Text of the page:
Megan Gluth Bohan believes that life is a series small forks on the road.
She said, "If you're not sure what those forks should look like, then I think some people just keep going and missing something."
Gluth-Bohan noticed the tiny forks and decided to leave Minnesota to pursue a career as a lawyer. She moved to Seattle to become CEO and owner at TRInternational, an Edmonds-based chemical supply company whose customers include everything from drilling for oil to making infant formula.
In a Dec. 2, interview, Gluth Bohan spoke about her career, chemicals, and her hopes for her children.
Hobbies: Backyard birding. "I have two pileated woodpeckers, and they still have hummingbirds. It's cold. This is my joy. Honors: Business Journal 40 Under 40 honoree for 2016
Day in the Life
10:30 p.m.-10.30 a.m.: Get in bed
How did you get from Seattle to Seattle?
My first wife died from cancer. I needed some fresh scenery to help me grieve. ... I live with family in Seattle, and I wanted to be closer. A friend from law school told me, "You have to meet this guy Tony." I replied, "OK," and he was there when I met him.
Tony Ridnell is the founder of TRInternational. You stated that you hoped he would connect you with some Seattle law firms.
We began a conversation about current events, the best way to run a business and our thoughts. He asked me, right as I was about to leave, "What do your thoughts on Obamacare?" This was 2011, or 2012. This was either 2011 or 2012. I returned home, wrote to him, and stated that I could help you to dismantle Obamacare as an attorney. But I must tell you that if you want anyone to work for your company, they have to have health insurance. I hit send, and he called me. He offered me the job of general counsel for the company.
You were appointed CEO after six years. Which qualities made you a trusted advisor and now a person who is ultimately responsible?
It is important that I am honest and genuine. You must be honest with people in order to be their trusted advisor. Anyone who has ever worked as a lawyer or adviser will know this. I was often the one in a room during my career where people didn't want to hear the truth, and I was that person. It was my job that I delivered this message. As a CEO, it's not that different. ... I simply say "This is broken" when something is not working.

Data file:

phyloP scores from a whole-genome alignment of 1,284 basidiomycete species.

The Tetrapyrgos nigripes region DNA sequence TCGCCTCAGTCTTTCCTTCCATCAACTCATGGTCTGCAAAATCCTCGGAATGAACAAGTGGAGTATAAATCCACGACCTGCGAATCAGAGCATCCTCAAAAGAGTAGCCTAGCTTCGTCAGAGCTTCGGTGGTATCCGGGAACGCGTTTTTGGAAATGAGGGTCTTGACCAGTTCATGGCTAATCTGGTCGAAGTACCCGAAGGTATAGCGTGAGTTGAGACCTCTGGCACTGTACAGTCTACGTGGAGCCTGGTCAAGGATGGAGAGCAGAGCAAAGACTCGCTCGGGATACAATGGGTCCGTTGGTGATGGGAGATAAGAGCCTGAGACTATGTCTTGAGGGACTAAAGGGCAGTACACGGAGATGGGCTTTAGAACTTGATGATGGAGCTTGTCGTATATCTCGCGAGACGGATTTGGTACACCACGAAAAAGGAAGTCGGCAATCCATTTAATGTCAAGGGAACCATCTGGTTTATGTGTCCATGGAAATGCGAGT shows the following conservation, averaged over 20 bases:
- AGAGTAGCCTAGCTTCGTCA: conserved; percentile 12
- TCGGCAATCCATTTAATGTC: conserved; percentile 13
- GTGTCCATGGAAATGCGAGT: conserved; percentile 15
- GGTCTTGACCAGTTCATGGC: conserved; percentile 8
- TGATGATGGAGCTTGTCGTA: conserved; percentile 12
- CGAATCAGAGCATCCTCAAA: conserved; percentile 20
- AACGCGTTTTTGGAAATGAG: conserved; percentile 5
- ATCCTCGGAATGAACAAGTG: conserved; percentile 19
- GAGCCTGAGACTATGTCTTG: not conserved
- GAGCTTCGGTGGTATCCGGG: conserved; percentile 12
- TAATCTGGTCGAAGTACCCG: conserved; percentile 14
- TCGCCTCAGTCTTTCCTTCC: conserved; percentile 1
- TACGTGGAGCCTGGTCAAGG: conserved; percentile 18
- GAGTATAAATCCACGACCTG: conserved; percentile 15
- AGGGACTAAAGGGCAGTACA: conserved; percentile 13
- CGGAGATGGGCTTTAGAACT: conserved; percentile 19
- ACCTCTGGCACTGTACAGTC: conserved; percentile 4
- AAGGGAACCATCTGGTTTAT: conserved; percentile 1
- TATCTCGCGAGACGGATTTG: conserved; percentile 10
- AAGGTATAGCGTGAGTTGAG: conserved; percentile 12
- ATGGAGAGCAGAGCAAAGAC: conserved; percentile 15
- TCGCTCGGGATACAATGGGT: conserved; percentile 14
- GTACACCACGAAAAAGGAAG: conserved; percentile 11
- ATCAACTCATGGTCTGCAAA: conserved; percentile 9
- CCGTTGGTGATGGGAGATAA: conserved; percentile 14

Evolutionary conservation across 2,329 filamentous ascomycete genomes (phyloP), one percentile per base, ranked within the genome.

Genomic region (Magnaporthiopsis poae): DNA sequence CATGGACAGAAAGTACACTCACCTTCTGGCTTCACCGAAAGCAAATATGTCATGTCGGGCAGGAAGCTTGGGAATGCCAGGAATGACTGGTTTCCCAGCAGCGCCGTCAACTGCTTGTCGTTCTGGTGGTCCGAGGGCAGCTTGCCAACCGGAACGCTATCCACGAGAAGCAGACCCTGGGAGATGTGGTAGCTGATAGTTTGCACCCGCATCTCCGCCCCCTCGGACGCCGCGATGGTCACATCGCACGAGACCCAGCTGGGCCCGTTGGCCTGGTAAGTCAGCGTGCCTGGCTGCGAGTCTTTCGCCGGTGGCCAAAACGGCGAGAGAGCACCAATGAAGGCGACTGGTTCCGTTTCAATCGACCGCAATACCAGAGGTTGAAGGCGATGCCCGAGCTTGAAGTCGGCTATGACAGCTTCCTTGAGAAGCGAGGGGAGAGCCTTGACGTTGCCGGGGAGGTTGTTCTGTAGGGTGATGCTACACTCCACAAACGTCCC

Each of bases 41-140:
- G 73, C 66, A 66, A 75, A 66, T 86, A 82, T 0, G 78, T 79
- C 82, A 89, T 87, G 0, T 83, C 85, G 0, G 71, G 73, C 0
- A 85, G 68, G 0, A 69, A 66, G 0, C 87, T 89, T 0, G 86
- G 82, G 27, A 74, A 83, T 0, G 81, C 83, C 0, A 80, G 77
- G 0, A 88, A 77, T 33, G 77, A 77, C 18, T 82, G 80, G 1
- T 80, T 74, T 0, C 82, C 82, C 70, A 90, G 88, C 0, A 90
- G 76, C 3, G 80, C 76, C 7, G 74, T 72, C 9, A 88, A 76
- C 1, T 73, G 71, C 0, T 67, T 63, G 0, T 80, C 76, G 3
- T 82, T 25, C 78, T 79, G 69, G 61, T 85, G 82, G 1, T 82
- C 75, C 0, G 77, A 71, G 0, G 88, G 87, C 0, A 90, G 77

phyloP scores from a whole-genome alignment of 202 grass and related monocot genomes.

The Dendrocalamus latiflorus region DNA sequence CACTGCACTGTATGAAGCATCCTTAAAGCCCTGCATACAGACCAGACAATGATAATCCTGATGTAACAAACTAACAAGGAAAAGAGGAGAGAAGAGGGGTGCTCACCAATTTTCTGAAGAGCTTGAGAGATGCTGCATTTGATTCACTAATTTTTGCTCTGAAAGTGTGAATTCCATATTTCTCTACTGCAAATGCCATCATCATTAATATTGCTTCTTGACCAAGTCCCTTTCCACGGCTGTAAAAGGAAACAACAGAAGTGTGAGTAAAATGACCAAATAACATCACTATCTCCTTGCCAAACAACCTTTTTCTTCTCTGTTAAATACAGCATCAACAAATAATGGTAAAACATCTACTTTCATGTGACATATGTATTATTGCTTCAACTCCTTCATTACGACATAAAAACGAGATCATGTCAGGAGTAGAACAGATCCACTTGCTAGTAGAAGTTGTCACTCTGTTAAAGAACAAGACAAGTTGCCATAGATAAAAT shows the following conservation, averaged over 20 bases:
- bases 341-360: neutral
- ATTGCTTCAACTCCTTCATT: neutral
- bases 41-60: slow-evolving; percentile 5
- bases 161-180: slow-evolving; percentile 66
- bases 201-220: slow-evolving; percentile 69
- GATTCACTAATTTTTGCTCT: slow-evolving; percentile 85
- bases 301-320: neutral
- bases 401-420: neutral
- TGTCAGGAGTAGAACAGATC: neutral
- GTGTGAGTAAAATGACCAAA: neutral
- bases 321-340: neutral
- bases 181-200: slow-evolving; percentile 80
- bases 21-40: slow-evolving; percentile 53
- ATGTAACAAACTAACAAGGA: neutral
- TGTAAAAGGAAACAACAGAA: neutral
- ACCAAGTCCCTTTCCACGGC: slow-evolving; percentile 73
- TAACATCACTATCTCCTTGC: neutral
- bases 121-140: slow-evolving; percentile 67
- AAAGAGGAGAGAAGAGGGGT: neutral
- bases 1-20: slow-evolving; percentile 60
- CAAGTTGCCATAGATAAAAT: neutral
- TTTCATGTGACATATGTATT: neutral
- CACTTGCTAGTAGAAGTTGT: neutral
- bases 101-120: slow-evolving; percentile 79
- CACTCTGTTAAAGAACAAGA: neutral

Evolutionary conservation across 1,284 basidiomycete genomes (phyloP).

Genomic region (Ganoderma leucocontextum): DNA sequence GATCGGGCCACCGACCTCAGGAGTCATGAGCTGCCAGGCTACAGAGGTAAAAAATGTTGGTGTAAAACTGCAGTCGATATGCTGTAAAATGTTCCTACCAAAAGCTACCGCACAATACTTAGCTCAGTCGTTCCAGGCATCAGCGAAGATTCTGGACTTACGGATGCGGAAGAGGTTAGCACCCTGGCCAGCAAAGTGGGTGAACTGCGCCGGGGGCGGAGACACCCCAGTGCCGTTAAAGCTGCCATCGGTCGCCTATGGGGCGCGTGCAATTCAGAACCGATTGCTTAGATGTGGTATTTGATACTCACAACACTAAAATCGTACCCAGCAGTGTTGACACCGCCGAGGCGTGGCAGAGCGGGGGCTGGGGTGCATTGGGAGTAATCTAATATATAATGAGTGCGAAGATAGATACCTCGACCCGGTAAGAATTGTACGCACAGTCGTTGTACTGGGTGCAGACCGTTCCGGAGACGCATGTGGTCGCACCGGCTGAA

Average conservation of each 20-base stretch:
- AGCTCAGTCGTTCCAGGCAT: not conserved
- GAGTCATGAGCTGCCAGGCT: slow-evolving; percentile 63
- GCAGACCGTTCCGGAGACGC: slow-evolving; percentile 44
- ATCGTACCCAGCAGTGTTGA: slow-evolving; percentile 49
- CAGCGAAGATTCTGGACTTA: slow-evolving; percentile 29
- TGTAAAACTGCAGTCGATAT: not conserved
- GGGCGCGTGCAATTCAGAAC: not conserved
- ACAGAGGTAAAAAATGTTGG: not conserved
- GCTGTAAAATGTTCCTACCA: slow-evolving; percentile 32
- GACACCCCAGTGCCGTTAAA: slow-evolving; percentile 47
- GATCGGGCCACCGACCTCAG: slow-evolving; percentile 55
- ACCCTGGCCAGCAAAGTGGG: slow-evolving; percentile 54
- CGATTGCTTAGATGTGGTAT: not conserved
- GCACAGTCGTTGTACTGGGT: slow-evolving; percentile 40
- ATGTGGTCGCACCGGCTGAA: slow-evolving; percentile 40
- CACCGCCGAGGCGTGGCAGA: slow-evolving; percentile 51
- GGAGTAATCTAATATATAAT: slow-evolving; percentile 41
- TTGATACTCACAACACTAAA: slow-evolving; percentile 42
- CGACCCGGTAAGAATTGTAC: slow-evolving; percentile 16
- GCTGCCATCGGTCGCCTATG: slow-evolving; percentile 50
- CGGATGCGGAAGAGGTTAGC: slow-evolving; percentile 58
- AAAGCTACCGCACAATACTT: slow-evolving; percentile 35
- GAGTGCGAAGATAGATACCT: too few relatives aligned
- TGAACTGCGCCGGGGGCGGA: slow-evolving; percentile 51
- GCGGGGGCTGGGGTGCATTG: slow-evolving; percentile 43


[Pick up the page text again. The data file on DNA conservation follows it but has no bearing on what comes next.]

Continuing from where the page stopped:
How was your childhood?
I was raised in an Iowa small town. My family was poor. My mom would spend hours in the grocery store, circling it for as long as she could when I was a child. She was sure to make sure that no one she knew would be there when she was on food stamps. Her dignity was evident in that. It is a matter of dignity to work and being able to support your family. As an employer, I take this seriously.
You got married again. Your wife was once a National Park Service forest Ranger. You make a living selling chemicals. What is your dinner conversation like?
It's not like there's a lot of conflict because people often hear chemicals and think, "Oh my god, hazardous waste." It's not that way. We screen all our customers thoroughly to ensure that they are competent to handle chemicals. We have, collectively, established a set standards that surpasses the requirements of government. It's not because it sounds good. We all love to camp, hike, and drink water from the land we work on. This is something we all want to do the best.
Two girls are 5 and 3 years old. What can you give them that you didn’t get as a child, and what are you doing to make it better?
It's like my peers, who I grew up with, were put into a system and made to do the same. While I don't think that's wrong, what I find interesting about this moment in parenting is the fact that I watch my daughters grow and become who they are. There are limits. It is important to be kind to others and to have good manners. I want them to be themselves, whatever that may be.